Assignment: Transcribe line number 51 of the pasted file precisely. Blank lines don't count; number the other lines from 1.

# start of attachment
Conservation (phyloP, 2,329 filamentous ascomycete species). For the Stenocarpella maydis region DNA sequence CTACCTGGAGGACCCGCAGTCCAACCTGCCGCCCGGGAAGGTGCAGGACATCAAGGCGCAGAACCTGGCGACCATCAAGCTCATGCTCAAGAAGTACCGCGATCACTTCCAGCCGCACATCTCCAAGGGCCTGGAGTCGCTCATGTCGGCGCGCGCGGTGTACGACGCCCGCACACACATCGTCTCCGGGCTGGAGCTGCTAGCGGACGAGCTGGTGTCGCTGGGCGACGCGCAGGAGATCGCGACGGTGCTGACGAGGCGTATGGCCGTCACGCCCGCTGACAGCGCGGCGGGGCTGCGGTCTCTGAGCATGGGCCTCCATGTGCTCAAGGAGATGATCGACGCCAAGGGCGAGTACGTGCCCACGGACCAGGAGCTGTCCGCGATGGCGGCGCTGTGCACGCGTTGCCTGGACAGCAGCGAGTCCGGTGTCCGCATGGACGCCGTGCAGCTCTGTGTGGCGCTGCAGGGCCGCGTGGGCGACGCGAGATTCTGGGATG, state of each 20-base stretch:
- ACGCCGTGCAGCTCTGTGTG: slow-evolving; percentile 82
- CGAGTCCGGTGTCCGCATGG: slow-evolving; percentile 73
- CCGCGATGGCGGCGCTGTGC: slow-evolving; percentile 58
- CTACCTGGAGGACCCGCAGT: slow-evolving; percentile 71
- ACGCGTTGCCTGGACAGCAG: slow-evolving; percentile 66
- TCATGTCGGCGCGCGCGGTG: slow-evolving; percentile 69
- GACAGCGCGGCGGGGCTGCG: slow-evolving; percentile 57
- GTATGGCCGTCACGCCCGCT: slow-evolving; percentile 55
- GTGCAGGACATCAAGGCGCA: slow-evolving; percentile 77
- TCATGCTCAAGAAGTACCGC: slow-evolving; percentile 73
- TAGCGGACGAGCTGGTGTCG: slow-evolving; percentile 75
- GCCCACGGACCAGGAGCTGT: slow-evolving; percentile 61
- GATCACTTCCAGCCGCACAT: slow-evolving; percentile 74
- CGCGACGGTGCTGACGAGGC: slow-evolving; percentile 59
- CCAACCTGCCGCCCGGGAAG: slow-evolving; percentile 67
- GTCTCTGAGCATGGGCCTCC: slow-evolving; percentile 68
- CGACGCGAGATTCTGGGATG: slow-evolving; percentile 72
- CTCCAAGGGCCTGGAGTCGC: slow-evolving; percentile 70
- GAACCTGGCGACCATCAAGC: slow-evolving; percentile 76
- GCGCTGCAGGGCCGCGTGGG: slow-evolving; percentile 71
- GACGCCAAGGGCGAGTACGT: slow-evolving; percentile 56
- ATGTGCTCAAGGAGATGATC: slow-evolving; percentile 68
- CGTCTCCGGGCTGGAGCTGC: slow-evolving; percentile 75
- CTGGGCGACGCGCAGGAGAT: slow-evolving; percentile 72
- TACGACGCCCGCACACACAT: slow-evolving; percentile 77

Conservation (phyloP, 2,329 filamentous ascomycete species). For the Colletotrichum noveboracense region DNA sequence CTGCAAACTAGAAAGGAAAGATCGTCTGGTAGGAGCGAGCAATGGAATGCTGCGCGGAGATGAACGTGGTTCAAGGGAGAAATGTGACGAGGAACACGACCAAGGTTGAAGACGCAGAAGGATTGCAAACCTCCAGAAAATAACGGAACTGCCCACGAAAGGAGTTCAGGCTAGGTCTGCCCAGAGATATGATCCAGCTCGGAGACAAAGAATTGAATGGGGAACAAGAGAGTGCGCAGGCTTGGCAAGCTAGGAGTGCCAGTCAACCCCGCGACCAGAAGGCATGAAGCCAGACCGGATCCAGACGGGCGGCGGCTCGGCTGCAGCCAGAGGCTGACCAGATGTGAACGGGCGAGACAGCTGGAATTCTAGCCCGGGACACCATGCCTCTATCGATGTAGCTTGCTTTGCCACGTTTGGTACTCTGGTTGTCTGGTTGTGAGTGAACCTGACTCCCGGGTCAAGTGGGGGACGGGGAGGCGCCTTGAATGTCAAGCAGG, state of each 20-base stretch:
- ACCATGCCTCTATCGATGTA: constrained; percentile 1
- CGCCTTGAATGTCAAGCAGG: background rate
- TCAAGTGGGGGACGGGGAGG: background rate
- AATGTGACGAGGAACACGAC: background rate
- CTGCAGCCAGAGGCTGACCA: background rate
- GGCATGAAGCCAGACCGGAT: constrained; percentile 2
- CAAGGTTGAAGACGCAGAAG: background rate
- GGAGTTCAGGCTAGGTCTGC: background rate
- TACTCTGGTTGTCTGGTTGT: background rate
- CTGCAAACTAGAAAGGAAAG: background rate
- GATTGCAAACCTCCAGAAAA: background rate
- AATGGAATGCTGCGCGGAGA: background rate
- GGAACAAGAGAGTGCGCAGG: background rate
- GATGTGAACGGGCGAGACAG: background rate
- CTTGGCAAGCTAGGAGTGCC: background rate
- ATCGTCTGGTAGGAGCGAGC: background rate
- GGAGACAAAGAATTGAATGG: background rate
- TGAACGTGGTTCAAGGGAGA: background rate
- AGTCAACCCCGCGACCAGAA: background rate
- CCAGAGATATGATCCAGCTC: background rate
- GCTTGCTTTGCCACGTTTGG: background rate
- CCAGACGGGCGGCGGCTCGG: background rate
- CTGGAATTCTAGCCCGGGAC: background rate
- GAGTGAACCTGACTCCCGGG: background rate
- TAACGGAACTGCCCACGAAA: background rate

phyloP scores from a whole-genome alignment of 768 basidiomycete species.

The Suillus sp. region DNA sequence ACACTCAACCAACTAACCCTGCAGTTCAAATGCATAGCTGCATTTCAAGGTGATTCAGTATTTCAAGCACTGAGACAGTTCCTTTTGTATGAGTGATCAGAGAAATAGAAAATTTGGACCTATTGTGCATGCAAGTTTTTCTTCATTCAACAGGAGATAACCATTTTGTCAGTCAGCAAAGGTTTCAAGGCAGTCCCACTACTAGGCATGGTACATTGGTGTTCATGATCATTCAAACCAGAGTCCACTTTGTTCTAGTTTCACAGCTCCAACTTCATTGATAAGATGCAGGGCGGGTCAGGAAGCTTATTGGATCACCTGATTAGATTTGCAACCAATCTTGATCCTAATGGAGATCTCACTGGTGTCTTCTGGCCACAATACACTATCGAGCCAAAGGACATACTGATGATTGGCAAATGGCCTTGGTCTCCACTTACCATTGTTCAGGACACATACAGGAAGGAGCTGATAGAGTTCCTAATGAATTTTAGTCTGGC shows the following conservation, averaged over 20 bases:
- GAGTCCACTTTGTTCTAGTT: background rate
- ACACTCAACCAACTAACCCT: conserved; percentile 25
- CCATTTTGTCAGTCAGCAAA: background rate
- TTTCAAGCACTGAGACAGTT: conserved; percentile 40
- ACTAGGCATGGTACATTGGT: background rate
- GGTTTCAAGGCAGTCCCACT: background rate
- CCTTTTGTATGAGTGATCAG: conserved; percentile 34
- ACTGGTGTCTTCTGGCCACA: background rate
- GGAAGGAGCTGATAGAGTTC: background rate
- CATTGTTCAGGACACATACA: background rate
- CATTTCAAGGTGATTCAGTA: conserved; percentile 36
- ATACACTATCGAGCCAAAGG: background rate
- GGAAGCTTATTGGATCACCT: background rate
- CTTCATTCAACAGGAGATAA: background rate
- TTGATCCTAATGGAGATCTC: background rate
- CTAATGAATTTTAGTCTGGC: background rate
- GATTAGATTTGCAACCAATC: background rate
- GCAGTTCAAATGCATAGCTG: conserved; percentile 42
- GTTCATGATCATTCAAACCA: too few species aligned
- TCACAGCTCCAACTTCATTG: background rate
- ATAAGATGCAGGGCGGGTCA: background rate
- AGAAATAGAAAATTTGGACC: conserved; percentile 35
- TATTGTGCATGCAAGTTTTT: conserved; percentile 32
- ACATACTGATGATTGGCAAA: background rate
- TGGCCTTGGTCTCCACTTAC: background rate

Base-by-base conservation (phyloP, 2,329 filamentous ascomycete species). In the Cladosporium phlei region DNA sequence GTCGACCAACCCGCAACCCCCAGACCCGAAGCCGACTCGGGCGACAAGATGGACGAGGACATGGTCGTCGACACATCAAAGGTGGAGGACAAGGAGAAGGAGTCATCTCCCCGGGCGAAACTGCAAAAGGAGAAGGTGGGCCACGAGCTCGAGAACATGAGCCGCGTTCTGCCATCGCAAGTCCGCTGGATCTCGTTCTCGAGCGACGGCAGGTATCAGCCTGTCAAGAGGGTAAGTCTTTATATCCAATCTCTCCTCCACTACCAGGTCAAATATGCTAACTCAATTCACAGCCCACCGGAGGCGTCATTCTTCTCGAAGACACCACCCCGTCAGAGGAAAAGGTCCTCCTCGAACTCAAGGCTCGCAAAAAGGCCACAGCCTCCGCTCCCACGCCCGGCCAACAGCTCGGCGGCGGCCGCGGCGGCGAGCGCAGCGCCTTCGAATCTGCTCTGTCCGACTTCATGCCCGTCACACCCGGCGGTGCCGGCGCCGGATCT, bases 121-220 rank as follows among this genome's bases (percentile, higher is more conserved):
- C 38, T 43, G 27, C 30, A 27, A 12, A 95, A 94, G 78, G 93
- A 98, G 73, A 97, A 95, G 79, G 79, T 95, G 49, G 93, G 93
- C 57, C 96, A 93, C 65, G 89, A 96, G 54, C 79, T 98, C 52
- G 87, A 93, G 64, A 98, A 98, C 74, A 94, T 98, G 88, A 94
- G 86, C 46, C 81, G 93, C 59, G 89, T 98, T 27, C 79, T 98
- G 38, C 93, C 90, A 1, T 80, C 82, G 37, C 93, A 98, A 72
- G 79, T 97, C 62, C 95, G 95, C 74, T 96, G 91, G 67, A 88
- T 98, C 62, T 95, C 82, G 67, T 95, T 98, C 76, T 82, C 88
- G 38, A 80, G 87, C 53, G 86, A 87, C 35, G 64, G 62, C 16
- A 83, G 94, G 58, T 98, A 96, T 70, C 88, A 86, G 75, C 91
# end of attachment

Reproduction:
- GAGTGAACCTGACTCCCGGG: background rate